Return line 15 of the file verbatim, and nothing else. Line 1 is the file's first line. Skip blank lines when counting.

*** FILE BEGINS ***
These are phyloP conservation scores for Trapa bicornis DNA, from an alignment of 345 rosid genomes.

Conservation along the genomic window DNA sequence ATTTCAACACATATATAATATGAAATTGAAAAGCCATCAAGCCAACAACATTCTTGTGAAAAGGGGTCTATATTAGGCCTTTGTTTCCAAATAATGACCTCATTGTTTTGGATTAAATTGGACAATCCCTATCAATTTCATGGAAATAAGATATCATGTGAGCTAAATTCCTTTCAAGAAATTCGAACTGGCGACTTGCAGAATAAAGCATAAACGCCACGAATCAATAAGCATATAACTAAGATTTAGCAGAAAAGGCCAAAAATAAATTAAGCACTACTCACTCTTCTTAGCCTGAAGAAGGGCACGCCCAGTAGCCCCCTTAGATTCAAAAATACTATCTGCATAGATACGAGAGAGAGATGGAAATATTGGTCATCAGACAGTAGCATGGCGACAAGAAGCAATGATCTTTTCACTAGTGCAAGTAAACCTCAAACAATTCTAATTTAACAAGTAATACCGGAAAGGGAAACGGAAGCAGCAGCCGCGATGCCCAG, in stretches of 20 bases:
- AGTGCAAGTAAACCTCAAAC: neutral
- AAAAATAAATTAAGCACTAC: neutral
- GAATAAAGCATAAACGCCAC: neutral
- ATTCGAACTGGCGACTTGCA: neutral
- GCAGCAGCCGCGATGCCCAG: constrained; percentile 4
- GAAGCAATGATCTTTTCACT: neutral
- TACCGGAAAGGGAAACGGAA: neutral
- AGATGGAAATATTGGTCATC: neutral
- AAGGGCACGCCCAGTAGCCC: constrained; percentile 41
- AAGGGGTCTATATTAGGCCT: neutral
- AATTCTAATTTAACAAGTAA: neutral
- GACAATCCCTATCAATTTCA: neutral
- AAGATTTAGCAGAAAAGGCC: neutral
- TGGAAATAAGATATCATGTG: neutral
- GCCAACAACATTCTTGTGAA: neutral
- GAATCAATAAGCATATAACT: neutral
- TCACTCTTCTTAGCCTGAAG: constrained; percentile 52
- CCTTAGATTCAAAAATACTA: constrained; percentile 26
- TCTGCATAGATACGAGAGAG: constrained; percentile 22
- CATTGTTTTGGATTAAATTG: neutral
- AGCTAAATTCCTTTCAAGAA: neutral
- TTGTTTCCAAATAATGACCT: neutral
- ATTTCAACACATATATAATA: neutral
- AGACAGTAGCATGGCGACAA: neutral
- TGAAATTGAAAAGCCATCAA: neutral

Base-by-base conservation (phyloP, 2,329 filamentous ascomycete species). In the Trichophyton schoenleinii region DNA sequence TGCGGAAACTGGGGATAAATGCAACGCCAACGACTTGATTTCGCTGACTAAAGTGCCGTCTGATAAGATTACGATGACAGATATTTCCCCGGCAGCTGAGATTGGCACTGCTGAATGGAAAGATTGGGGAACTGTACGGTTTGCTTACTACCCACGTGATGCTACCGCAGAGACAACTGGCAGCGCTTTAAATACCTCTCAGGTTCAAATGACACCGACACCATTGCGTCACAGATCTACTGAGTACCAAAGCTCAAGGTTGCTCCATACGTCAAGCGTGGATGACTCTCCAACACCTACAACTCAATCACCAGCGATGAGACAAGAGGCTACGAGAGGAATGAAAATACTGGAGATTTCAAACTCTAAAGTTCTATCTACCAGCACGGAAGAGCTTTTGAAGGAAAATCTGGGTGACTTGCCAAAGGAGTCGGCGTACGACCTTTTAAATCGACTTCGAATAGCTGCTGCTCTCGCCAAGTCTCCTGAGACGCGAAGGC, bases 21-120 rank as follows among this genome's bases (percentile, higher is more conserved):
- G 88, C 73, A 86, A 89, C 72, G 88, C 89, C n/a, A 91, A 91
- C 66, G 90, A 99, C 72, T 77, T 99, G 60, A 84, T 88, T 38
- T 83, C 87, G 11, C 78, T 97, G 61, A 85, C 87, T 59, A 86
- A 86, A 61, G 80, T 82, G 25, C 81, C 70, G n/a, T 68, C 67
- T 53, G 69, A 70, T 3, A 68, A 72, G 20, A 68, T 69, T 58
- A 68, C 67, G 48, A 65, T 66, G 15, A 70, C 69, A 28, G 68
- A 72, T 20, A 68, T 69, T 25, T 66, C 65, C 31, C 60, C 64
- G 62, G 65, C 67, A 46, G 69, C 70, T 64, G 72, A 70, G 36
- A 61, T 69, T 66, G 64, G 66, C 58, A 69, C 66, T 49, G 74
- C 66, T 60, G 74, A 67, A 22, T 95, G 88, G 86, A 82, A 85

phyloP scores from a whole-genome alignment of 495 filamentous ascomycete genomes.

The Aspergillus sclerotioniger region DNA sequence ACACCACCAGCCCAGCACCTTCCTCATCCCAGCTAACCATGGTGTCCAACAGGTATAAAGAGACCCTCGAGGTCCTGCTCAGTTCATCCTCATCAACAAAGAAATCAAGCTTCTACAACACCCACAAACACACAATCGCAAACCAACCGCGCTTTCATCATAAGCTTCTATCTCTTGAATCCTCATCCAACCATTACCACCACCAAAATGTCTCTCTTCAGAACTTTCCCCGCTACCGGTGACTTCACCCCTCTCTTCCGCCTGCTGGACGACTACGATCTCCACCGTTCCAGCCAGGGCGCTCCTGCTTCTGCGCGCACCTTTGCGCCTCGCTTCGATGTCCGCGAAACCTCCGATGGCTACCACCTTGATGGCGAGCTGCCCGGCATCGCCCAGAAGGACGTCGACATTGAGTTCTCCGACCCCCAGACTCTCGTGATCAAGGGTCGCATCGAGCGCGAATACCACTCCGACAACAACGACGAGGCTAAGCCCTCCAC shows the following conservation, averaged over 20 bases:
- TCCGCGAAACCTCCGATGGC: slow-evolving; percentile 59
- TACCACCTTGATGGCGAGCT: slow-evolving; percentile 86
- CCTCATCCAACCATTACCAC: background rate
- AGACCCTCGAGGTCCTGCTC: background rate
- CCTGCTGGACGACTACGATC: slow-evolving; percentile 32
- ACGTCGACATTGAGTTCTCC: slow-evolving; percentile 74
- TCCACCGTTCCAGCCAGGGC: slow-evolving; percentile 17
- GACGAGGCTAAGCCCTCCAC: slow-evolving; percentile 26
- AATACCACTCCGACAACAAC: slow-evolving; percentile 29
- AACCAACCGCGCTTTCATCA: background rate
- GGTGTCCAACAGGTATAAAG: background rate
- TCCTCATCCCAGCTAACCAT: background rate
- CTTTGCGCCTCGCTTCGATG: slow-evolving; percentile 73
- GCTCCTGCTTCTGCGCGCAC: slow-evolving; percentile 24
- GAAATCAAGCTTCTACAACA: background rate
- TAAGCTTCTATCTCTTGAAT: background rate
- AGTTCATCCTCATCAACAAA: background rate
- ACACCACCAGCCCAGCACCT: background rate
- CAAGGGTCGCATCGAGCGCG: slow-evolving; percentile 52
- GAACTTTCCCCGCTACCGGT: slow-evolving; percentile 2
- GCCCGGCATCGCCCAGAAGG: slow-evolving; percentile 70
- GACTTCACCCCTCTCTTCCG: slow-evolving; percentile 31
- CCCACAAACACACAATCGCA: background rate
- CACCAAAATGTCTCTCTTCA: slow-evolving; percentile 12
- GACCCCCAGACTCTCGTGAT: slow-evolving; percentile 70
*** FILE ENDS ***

- AAGATTTAGCAGAAAAGGCC: neutral